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Penn State's Moon Shot Looks For Crowdsource Funding

Penn State University Lunar Lion

A crew at Penn State is hoping to use crowd funding to help get a rocket to the moon. 

The team is working on grabbing the Google Lunar Xprize which is offering more than $40 million dollars in prizes to anyone who can safely land a craft on the moon, travel 500 meters above, below, or on the Lunar surface, and send two “Mooncasts” back to Earth. Half of the money will go to the first successful mission, but there are other milestone accomplishments that can free up some funding.

The team at Penn State, known as Lunar Lion, is looking to keep its effort on track by raising $406,536 through the crowd funding site

The unusual goal is actually the average distance between the earth and the moon.

In the first five days of the fundraising effort, nearly 10 percent of the goal has been raised. The funding request will remain open until Feb. 25.

Lunar Lion Team Leader Michael Paul said the program would like to be the first team to win, but there is a much larger goal in mind.

“We see the Google Lunar Xprize as a way to propel Penn State into serving the nation in a new way,” he said.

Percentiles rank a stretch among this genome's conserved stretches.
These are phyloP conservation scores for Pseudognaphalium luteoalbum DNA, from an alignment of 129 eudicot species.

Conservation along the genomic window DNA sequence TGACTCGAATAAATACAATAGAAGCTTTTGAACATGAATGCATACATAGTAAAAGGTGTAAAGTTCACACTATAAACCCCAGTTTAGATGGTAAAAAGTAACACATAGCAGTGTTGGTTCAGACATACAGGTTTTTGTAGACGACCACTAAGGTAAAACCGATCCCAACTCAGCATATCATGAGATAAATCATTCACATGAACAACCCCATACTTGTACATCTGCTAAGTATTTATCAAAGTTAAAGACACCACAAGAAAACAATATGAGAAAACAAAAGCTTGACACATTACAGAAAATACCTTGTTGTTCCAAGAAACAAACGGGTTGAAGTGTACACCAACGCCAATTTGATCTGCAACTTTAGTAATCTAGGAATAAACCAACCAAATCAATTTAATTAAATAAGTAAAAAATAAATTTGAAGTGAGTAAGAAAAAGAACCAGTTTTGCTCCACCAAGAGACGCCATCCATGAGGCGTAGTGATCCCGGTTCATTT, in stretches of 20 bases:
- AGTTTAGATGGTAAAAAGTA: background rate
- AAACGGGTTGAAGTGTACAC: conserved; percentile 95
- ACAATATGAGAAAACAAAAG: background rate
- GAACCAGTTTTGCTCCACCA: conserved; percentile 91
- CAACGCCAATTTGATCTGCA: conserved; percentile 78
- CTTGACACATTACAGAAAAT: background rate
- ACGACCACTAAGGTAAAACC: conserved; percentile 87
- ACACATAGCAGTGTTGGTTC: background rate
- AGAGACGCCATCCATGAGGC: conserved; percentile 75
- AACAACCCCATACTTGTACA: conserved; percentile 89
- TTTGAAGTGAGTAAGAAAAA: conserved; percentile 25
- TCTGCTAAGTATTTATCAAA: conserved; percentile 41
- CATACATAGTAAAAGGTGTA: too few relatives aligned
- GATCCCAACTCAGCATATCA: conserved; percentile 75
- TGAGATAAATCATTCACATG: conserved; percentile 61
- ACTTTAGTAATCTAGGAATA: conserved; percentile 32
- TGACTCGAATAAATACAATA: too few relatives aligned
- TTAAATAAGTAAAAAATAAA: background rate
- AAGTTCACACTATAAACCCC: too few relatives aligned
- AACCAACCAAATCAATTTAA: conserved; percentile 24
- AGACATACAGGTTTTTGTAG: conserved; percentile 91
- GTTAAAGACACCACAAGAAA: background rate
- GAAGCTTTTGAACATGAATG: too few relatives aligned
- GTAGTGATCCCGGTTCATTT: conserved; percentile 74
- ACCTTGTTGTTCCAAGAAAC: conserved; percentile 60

Paul sees private investment as the future of space exploration, and he expects Penn State to be the "go to research and education center for the growing private space industry."

Paul points to the way the Apollo Mission sparked imagination and interest in science and technology careers as a model for how the Lunar Xprize can inspire the world.

“We know from the energy, the enthusiasm and the ambition of the students that are on this team right now, and the enthusiasm that we see from students that want to join this team, that we are already seeing that inspiration,” Paul said.

Currently there are about 80 Penn State Students involved in the effort.  Paul said about 25 percent of them are graduate students and the rest are under grads from disciplines as varied as electrical engineers, marketing students and theater arts majors. 

Most of the work is done by volunteers but some of the students are receiving class credit and other are getting research stipends.

Donations have come into the effort from as far off as Australia and New Zealand.

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